She was back on duty on 18 September patrolling the waters around Guadalcanal to keep Allied supply lines open and the Japanese from resupplying their forces ashore. On 8 November, she joined Task Group 67.4 to escort transports carrying reinforcements to the marines on Guadalcanal. Off Lunga Point on the afternoon of the 12th, the escorts fought off several torpedo plane attacks, one of which cost the MONSSEN the use of her fire control radar. With reports of a Japanese strike force headed their way, the task group escorted the transports out of the area and then steamed back to engage the enemy in the initial action of what would later be called the Naval Battle for Guadalcanal.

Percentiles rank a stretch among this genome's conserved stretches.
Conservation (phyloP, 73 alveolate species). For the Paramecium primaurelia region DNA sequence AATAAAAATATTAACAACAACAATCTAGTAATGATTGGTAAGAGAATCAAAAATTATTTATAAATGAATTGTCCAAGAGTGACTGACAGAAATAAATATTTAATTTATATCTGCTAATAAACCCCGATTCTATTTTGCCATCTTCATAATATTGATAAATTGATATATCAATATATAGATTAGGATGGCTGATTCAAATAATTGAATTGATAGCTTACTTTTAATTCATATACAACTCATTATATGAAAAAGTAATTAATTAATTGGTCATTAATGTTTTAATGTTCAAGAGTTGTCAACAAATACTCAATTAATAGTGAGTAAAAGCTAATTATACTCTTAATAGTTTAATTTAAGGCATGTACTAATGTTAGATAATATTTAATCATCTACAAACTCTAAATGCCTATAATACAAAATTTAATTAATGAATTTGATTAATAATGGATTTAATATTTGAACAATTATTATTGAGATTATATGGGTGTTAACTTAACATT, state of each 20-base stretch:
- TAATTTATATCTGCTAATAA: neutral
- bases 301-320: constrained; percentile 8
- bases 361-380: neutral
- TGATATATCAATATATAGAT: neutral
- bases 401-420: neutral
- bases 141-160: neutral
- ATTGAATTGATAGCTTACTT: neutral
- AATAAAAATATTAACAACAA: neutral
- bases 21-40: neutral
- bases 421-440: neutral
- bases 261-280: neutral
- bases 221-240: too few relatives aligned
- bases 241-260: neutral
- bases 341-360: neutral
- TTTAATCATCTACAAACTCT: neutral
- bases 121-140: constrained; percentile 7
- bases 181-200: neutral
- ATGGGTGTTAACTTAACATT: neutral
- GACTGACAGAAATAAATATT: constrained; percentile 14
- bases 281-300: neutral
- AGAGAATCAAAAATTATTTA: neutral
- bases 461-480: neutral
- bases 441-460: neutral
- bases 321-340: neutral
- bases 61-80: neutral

Shortly after 0140 on 13 November, the destroyer CUSHING (DD-376) sighted two enemy destroyers. They were the advance screen for the Japanese fleet headed in to bombard Henderson Field and cripple Allied air operations long enough to sneak in their own transports with reinforcements for their comrades fighting on the island. Ten minutes later, ships of the opposing forces opened fire. The MONSSEN was in the rear of the American column, when the destroyer BARTON (DD-599) was hit, the first ship lost in the melee off Savo Island. In the midst of the chaos of explosions, flashing searchlights, and intermittent pitch blackness, and erratically maneuvering ships, the MONSSEN was without her fire-control radar, damaged the day before. She was forced to rely on radio information and visual reports for her fire control. Her crew could make out little of the action around them except for the fact that their ship was under fire herself. To evade torpedoes in the surrounding water, her skipper, Lieutenant Commander C. E. McCombs, ordered full speed ahead and there, 4,000 yards off the destroyer’s starboard bow was the battleship HIEI. Swinging the MONSSEN into position, McCombs gave the order that released five torpedoes at the enemy ship. Five more torpedoes were loosed at another ship, and the destroyer’s gunners were firing at targets to port and starboard.